Coyote in the Yard: The Predator Paradox’s New Answer to an Age-Old Question
May 13, 2014
My mom gently shook me awake. It was 5 a.m. “Quick—you’re going to miss it!” she whispered excitedly, rushing out of my bedroom and downstairs. I was still half-asleep, but I followed quickly. This had happened before, and I knew I didn’t want to miss it.
The coyote was back.
Groggily, I scampered downstairs and sidled up against my mother, who stood with her face squished against a window pane at the front of the house, peering outside. I squeezed my face next to hers. Our noses pressed flat on the cold glass, spreading a fog of collective breath across the pane. I used the sleeve of my Red Sox pajamas to wipe it away. I didn’t want anything to ruin the view.
The summer I turned twelve, this was a regular occurrence at my family’s house in Massachusetts. Our home, nestled in a heavily wooded housing development and closely bordered by horse farms, was no stranger to wild visitors. Still, the coyote was different from the deer, rabbits, foxes and even wild turkeys that frequently made cameos in our yard.
His presence could draw a twelve-year-old willingly from bed at the break of dawn. He was majestic. His vaulted ears made him look like a king. And he was intelligent. His calculating eyes flashed yellow in the dusky dark as he assessed his surroundings.
But above all, the coyote was dangerous.
Anyone who has seen a mammalian predator—a wolf, coyote, cougar or bear—knows the feeling of awe and fear that I felt as a child, watching that coyote from behind the safety of my front door. The heart beats fast. Eyes grow wide. The spine tingles. Our fascination with predators is obvious, but it’s also conflicting. We both fear and respect them. Simultaneously, we find them beautiful and abhorrent.
Wildlife management expert John Shivik has a term for this conundrum. He calls it the predator paradox. At the root of the paradox is one resounding question: Can humans and mammalian predators coexist? Up until now, the answer has been yes—but at a staggering price.
Shivik’s new book—aptly titled The Predator Paradox: Ending the War with Wolves, Bears, Cougars, and Coyotes, available now from Beacon Press—explains that predators have long been paying with their lives for their human neighbors’ peace of mind. Shivik notes that the U.S. government has been engaged in all-out war against mammalian predators for the past 100 years. Indeed, the government has been using lethal force as its primary means of “predator management” since 1914.
Consider for a moment that 90,000 wolves, bears, coyotes, and cougars are killed by the U.S. Department of Agriculture’s Wildlife Services every year. (The most notorious of Wildlife Services’ deadly tactics, aerial wolf hunting, was made famous by Sarah Palin’s 2008 endorsement of the practice, which entails gunning down the animals from low-flying helicopters.)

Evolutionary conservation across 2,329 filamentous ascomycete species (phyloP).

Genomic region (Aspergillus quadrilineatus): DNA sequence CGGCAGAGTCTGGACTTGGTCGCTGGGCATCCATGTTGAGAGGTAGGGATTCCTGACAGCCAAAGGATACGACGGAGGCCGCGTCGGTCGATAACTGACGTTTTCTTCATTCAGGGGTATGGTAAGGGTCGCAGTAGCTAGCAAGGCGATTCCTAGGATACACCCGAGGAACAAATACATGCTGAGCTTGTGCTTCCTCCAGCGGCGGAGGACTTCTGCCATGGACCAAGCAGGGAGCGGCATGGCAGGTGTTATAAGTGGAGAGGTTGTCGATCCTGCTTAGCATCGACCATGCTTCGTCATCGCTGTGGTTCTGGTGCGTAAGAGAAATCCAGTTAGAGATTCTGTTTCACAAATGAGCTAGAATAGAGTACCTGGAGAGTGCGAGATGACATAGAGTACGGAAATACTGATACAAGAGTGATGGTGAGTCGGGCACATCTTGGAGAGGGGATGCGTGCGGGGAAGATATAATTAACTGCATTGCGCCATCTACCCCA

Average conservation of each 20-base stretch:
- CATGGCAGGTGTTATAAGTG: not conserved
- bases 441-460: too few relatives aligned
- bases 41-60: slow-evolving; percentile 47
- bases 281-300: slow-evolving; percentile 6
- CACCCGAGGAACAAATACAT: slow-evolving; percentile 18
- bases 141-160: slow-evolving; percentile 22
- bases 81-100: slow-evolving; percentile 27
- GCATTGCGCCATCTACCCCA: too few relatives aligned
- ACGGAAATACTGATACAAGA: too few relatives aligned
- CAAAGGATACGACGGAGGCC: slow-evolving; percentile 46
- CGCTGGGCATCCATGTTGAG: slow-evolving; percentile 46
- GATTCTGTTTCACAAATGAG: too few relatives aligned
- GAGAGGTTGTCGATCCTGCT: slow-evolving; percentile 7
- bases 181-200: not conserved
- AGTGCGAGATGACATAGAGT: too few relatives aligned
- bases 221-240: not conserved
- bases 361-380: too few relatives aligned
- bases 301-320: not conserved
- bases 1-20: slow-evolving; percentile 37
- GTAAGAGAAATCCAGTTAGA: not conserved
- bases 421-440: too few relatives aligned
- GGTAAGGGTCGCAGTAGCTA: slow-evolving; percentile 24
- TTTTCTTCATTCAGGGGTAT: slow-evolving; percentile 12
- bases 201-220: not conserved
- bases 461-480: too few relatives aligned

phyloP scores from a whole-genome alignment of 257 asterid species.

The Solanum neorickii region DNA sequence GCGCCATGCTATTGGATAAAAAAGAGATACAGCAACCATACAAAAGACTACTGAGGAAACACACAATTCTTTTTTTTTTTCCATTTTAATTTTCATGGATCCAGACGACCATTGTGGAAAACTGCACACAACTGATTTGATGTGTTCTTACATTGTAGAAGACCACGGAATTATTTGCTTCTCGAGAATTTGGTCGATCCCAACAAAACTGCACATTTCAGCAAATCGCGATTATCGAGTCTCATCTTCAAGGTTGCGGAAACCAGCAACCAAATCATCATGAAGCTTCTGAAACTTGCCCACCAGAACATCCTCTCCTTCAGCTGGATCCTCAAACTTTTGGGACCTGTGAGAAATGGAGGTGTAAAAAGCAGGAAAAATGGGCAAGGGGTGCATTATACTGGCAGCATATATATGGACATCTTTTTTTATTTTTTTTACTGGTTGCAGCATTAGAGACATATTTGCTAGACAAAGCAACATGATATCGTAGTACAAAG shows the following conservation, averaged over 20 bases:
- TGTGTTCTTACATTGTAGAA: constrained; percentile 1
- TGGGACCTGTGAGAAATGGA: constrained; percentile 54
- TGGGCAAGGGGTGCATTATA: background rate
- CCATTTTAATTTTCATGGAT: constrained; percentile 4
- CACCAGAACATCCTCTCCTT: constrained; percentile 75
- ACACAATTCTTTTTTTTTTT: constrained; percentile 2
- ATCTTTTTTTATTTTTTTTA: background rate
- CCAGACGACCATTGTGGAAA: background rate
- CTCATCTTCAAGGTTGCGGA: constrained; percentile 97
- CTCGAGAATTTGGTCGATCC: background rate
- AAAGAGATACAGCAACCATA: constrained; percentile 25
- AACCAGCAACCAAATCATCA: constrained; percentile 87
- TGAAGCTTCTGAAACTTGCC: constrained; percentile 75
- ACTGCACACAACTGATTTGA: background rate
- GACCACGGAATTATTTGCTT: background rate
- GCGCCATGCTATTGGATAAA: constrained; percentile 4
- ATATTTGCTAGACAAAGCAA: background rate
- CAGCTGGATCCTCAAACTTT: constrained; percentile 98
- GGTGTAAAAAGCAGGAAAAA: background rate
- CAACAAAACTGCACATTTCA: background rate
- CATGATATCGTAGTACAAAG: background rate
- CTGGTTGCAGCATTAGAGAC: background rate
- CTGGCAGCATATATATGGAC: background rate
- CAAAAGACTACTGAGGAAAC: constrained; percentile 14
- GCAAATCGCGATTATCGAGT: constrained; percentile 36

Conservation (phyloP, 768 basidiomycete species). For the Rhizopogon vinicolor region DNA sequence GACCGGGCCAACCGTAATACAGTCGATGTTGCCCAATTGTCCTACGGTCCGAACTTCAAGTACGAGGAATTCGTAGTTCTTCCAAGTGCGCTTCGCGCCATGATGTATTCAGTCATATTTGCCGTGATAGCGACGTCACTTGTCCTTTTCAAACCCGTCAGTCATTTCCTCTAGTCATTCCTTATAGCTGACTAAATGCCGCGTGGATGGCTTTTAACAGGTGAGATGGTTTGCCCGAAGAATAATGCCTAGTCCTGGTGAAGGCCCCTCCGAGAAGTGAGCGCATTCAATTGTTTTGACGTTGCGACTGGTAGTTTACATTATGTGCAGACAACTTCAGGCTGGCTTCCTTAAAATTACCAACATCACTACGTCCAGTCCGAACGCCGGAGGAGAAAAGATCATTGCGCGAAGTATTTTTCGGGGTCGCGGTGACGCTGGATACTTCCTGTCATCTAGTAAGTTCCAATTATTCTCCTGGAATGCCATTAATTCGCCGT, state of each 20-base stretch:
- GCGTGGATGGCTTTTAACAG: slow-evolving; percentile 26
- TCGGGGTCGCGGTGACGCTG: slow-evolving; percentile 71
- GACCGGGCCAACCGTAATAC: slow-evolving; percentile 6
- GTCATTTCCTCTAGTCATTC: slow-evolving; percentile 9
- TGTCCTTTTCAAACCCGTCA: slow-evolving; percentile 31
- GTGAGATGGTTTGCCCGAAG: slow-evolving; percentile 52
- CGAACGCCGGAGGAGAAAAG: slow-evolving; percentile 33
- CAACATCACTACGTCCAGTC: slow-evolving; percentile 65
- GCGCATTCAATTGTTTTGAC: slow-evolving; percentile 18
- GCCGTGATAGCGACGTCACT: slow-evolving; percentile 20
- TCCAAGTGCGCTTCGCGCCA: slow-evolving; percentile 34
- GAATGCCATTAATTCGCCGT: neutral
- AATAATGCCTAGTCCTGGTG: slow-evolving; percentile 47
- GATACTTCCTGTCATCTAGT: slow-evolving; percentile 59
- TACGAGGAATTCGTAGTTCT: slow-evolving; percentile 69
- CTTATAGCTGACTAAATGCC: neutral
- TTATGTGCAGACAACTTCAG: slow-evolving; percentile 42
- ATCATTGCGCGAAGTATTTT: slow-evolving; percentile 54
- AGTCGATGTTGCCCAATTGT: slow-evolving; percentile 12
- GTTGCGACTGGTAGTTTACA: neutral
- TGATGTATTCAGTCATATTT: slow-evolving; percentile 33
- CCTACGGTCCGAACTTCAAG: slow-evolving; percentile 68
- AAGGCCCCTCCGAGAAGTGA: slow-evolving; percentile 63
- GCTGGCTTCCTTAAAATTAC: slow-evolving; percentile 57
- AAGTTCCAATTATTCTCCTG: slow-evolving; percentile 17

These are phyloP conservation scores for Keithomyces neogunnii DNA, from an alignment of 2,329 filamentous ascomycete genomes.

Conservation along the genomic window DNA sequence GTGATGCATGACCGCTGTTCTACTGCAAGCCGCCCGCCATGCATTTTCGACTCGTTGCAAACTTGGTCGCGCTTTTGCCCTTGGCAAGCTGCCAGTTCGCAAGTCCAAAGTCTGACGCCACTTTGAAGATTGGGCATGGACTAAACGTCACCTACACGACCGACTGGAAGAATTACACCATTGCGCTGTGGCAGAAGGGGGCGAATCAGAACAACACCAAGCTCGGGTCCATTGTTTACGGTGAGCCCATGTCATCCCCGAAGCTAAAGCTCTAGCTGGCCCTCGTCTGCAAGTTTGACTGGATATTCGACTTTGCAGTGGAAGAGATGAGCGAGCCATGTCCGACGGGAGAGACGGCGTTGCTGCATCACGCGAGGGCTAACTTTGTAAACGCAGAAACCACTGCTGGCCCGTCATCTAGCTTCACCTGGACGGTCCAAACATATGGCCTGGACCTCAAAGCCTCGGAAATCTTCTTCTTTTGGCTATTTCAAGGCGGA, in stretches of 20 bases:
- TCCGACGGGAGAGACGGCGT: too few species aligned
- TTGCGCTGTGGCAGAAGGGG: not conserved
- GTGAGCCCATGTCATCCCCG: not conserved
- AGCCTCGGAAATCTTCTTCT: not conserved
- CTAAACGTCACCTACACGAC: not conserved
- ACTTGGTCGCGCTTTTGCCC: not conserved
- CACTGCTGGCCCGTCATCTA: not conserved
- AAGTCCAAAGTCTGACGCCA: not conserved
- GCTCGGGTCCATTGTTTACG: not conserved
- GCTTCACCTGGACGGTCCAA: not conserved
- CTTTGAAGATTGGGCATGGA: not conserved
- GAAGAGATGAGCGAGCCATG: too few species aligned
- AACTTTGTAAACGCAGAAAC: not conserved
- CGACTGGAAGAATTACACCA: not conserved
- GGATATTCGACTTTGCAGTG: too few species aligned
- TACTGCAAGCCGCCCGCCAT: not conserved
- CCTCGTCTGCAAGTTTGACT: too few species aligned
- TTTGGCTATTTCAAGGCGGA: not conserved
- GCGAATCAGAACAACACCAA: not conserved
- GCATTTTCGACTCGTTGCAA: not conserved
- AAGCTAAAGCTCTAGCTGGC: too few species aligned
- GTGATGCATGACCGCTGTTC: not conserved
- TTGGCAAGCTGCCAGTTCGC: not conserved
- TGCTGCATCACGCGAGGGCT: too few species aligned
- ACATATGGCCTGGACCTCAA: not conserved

While these animals’ rising death tolls go largely unnoticed and unreported by the mainstream media, the rare mammalian predator attack on humans always makes front page news. Intense coverage of such attacks, while understandable, exacerbates already-high levels of public fear of mammalian predators—which, in turn, further entrenches the government’s policy of lethal force against the animals.
But, as Shivik argues, the government’s mass killing of predators is doing nothing to protect humans from attacks; doing even less to establish a long-term, effective strategy to protect livestock and cattle from predation; and ultimately wreaking havoc on environmental ecosystems that rely on predator species to keep them healthy.
Fortunately, Shivik presents an arsenal of alternative predator management tactics, nonlethal techniques—such as shock collars, physical barriers, “frightening devices,” and more—that he’s pioneered as a federal and university researcher.
I’m moved by Shivik’s insistence that we can coexist with the animals around us. We can lighten up on our fear and embrace our respect of predators. We can use our political power and our creativity to find new ways of interacting with our predatory neighbors that benefit both sides of the equation.
And we can come to a more nuanced understanding of predators, recognizing that while they are indeed dangerous, they are also intelligent, majestic and beautiful. Just like the coyote who visited my childhood home.
Stephanie Mann is the publicity intern at Beacon Press.